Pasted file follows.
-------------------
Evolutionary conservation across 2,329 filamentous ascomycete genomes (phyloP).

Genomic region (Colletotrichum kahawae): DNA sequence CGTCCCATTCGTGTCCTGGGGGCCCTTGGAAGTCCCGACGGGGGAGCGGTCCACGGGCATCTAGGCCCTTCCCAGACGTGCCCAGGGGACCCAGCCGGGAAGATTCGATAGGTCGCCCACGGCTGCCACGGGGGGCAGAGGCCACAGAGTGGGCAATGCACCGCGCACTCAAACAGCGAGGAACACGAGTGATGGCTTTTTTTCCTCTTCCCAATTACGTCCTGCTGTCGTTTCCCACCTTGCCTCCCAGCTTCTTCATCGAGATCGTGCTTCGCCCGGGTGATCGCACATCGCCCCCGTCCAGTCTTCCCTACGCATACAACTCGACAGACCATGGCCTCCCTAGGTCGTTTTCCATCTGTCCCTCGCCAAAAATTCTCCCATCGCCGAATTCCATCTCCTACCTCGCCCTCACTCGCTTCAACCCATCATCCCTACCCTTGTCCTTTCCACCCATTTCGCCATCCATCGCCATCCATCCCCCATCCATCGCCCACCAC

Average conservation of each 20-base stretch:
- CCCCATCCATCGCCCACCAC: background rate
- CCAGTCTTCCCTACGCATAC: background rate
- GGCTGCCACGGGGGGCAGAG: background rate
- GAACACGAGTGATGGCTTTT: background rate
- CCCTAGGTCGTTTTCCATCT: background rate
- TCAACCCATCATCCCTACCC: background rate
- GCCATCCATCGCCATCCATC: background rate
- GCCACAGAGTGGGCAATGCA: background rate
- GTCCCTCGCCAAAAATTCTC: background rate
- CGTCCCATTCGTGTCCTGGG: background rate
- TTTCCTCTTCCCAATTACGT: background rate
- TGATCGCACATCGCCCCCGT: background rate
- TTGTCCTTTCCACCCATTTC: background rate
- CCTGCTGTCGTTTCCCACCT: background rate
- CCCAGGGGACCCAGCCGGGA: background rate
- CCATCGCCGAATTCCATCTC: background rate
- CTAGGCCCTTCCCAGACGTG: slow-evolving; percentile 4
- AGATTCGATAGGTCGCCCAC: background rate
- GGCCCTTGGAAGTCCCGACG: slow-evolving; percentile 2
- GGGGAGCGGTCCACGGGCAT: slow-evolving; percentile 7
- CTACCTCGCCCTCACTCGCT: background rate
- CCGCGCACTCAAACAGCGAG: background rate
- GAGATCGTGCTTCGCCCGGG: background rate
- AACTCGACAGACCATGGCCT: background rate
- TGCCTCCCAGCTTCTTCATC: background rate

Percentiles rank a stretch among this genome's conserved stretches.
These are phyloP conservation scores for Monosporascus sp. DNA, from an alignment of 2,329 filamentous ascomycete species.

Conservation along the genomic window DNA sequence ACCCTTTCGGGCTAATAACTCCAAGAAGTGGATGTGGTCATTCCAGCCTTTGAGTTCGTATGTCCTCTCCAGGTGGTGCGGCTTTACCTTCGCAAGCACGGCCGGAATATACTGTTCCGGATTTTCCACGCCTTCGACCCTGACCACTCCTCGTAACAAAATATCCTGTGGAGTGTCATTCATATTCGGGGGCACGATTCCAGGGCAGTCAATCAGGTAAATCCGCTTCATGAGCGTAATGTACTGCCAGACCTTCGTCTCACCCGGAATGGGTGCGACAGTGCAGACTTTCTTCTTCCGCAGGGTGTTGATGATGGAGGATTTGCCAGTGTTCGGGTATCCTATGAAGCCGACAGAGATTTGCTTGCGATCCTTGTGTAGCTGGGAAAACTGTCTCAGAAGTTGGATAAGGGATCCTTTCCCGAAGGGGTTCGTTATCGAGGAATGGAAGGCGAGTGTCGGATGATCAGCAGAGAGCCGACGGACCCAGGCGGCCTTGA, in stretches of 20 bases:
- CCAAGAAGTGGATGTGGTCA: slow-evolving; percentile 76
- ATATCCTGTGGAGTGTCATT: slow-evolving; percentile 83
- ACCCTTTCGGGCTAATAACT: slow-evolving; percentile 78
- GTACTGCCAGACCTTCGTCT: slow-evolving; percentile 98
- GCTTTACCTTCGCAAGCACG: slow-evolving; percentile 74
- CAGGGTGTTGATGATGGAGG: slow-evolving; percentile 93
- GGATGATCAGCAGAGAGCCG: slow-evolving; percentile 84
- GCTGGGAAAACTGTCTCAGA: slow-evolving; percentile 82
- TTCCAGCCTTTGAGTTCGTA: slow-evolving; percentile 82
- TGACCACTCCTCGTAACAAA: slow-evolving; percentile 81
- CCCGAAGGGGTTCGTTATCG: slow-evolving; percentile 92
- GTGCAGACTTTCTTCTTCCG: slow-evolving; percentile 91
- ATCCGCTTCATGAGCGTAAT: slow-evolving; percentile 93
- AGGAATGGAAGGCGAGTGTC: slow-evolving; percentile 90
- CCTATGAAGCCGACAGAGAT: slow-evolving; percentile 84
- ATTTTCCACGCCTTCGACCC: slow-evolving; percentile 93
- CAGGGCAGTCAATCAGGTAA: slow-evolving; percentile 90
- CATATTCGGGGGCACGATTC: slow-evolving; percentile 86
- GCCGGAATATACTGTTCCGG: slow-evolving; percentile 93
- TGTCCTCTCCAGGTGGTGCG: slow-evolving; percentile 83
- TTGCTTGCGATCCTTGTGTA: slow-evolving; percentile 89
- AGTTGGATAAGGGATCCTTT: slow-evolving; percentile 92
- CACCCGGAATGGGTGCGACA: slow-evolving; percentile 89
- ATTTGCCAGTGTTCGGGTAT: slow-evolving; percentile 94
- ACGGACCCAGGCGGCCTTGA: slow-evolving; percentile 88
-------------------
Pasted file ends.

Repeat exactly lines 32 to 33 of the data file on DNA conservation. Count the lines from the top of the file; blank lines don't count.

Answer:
- CCAAGAAGTGGATGTGGTCA: slow-evolving; percentile 76
- ATATCCTGTGGAGTGTCATT: slow-evolving; percentile 83